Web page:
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Carbon Monoxide and Pregnancy
Vol 3#5, June 1995
Eugene Pergament, MD, PhD; Amy Schechtman, MS; Patti Lynn Mills
Recently many locales have instituted regulations requiring residential buildings to be equipped with carbon monoxide (CO) detectors. These detectors alert residents to dangerous levels of carbon monoxide in the air. An indication of potentially harmful levels of CO in the air is of concern to pregnant women as well as the general population. This RISK||NEWSLETTER will address how maternal exposure to carbon monoxide can affect fetal development.
Carbon monoxide is a colorless, odorless and tasteless gas present in furnace gas fumes, automobile exhaust, cigarette smoke and the exhaust of some industrial plants and refineries. CO also is produced endogenously in humans. The production of endogenous CO increases during pregnancy, reaching levels between 0.5% and 1.0%. When inhaled, CO from the air reacts with hemoglobin to form carboxyhemoglobin. The affinity of CO for hemoglobin is greater than that of oxygen. The presence of carboxyhemoglobin in the blood inhibits the necessary transportation of oxygen to the cells of the body. The brain is very sensitive to the deprivation of oxygen. Symptoms of CO exposure in adults can range from headache, drowsiness and weakness to coma, permanent brain damage or death, depending on the level of CO in the air and the duration of the exposure. Signs of CO toxicity are indicated in the following table.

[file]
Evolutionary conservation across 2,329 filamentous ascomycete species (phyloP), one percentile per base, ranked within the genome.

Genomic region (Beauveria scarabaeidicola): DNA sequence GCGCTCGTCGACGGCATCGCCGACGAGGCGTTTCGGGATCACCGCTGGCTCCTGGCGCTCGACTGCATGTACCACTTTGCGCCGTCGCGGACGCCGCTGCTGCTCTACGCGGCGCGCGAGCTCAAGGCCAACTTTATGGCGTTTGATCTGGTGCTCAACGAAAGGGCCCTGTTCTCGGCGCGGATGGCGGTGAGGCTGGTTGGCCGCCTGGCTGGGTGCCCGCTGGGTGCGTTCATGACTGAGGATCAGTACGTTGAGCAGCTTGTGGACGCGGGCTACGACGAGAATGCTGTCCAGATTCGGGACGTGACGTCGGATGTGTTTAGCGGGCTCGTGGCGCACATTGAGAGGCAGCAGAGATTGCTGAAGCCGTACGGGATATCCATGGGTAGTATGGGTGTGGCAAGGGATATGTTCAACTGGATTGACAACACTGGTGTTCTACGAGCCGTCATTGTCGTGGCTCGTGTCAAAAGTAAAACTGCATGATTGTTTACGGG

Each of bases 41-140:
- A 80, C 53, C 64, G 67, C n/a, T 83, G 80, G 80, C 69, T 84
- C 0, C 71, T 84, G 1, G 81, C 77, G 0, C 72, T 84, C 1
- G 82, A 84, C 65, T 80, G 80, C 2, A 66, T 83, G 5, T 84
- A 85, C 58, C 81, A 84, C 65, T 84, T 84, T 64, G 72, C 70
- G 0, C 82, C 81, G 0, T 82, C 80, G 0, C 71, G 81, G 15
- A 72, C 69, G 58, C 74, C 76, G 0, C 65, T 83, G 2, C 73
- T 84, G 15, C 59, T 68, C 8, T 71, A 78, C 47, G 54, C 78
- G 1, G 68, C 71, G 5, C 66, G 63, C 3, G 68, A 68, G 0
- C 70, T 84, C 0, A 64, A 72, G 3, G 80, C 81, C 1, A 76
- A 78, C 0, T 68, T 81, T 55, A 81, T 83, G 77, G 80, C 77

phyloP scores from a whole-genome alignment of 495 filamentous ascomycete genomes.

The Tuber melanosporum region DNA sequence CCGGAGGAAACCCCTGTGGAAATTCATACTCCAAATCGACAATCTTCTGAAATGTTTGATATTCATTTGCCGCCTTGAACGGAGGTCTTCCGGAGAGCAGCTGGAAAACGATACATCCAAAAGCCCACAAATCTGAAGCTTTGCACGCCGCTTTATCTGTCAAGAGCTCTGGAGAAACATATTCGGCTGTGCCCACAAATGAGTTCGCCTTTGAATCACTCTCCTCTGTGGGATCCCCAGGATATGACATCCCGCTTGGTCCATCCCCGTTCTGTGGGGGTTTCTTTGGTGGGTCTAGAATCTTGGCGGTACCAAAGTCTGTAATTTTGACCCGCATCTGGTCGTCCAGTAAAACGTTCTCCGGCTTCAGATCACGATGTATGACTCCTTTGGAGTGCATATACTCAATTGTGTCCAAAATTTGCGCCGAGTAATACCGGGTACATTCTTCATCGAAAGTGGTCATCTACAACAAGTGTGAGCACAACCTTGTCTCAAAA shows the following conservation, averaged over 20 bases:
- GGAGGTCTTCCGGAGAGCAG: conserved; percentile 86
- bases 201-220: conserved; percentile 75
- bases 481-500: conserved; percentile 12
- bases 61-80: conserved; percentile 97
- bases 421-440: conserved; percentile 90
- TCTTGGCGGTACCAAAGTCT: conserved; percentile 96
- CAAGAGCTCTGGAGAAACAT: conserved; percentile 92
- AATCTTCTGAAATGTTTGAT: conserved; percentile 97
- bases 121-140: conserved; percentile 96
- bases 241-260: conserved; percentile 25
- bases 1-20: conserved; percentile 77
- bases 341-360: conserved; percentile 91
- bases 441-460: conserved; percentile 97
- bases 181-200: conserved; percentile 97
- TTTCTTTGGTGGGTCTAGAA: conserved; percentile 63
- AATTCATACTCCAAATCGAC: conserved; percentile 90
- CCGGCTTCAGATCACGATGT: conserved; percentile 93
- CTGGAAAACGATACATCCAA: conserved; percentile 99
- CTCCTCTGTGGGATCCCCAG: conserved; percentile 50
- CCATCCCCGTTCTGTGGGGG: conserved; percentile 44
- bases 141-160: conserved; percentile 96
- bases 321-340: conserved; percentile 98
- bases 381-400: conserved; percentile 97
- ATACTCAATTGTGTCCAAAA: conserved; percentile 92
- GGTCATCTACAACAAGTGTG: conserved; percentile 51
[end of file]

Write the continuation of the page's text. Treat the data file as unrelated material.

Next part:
Sudden exposure to high concentrations of CO can be associated with drowsiness, dizziness, muscular paralysis, coma and death due to respiratory failure.